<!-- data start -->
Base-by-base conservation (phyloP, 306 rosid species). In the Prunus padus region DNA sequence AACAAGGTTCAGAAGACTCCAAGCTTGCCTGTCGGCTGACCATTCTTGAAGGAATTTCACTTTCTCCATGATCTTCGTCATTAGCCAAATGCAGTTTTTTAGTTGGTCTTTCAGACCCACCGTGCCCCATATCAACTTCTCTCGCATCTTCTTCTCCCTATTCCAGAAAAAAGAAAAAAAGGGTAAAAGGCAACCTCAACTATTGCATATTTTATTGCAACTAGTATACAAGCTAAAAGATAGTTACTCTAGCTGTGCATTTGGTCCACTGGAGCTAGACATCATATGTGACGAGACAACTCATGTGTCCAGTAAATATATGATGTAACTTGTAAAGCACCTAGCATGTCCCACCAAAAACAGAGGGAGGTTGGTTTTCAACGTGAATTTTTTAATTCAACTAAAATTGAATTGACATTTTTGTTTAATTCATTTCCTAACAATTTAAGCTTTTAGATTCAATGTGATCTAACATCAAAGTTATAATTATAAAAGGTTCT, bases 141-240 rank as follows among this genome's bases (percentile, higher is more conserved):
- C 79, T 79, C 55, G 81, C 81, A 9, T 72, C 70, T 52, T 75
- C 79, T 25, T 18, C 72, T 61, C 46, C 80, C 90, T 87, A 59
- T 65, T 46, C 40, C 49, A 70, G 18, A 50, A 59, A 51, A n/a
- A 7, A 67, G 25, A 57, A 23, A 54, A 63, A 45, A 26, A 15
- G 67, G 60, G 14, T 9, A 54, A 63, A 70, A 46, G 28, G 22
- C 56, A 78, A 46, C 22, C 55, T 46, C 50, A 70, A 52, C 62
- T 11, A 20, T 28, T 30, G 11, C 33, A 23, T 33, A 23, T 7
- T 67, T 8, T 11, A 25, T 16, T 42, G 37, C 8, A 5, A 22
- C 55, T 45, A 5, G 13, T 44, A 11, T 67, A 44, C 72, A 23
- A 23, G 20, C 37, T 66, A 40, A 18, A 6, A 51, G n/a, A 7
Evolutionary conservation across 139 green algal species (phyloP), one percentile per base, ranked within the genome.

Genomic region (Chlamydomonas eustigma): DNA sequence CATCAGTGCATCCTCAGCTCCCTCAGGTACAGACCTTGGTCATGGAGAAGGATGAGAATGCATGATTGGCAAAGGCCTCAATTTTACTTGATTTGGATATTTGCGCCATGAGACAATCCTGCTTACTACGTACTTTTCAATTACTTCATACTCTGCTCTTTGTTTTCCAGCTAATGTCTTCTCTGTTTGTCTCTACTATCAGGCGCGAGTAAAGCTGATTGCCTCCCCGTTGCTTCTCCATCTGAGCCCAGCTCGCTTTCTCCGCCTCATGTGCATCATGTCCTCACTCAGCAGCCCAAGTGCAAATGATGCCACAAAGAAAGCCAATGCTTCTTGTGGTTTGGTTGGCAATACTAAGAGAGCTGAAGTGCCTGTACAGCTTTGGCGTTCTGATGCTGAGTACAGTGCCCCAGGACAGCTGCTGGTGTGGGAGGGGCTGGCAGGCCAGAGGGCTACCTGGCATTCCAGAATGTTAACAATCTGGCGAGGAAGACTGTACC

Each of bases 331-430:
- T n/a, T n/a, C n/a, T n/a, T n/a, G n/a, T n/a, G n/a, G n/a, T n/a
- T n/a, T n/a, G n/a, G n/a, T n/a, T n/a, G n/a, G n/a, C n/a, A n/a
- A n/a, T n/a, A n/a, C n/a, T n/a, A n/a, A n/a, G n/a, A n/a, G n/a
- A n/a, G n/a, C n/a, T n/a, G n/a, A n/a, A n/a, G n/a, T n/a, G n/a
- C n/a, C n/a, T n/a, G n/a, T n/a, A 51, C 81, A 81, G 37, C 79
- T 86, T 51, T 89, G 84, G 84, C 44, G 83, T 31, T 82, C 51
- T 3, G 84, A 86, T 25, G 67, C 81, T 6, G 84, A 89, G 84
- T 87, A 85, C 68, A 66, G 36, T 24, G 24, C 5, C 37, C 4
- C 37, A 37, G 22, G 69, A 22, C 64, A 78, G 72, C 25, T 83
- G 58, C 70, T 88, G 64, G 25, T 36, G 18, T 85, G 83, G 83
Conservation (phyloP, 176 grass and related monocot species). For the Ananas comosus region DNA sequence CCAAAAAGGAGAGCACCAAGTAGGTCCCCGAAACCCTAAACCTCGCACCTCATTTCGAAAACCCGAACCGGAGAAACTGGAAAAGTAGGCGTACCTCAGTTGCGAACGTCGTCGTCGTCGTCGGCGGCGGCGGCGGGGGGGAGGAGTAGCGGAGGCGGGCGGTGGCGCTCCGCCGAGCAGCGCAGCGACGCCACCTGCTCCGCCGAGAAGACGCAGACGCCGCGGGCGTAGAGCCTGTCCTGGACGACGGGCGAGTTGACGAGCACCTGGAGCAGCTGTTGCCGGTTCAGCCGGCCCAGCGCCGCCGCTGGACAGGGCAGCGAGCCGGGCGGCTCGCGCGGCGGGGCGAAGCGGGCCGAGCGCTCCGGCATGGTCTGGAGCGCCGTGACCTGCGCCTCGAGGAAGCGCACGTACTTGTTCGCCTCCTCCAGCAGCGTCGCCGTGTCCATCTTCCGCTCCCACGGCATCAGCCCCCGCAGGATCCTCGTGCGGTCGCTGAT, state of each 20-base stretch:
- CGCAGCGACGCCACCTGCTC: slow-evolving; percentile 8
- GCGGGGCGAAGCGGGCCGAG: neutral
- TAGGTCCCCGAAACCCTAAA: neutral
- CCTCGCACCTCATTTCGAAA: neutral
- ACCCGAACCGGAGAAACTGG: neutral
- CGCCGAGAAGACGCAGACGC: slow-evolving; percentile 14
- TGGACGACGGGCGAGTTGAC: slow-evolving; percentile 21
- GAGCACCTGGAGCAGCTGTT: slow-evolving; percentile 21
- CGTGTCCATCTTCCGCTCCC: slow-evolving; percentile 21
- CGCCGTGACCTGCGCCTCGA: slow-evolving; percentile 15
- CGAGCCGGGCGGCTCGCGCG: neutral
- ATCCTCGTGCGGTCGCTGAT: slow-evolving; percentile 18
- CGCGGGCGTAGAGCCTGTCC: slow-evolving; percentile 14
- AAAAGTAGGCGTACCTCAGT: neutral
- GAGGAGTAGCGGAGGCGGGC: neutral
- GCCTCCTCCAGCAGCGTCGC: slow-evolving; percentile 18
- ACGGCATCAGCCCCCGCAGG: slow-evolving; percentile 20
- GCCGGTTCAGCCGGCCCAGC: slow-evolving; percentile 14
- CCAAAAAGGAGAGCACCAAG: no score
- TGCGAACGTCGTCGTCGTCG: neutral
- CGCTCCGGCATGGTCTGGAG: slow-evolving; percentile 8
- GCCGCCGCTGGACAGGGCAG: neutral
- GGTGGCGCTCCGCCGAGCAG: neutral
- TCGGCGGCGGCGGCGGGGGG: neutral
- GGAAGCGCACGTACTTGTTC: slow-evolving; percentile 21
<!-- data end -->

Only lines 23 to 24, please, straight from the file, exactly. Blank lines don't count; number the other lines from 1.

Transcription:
- C 37, A 37, G 22, G 69, A 22, C 64, A 78, G 72, C 25, T 83
- G 58, C 70, T 88, G 64, G 25, T 36, G 18, T 85, G 83, G 83